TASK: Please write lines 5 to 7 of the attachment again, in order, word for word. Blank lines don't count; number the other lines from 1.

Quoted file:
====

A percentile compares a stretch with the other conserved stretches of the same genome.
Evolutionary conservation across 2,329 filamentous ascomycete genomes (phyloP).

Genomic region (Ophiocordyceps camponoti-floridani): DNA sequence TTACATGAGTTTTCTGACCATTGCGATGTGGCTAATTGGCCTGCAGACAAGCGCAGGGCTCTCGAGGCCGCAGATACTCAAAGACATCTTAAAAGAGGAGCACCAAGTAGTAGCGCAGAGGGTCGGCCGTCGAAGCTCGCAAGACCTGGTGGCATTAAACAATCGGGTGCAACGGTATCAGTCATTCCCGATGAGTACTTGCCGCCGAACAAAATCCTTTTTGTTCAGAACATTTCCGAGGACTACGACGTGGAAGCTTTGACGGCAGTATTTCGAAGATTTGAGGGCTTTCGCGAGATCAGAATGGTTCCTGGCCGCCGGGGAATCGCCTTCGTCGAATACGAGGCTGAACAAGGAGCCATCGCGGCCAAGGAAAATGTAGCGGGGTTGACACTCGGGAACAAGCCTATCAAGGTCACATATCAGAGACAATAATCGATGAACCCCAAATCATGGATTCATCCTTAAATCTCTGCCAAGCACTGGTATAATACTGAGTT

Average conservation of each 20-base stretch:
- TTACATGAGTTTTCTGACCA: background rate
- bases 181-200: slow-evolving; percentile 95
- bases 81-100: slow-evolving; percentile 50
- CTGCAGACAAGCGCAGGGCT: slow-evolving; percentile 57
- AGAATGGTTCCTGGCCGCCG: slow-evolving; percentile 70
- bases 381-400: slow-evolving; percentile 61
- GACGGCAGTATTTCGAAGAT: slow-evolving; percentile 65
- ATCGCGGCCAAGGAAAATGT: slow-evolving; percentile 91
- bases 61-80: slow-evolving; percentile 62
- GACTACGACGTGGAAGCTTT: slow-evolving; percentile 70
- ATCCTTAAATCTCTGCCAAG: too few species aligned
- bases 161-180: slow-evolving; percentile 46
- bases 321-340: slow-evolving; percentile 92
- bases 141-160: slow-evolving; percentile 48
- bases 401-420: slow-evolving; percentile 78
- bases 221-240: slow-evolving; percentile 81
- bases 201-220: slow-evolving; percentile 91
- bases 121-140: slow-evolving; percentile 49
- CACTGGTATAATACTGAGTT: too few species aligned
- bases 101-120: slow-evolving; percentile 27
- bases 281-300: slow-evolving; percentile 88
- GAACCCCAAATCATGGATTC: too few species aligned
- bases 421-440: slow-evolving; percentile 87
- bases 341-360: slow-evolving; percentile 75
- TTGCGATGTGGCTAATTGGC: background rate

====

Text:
- TTACATGAGTTTTCTGACCA: background rate
- bases 181-200: slow-evolving; percentile 95
- bases 81-100: slow-evolving; percentile 50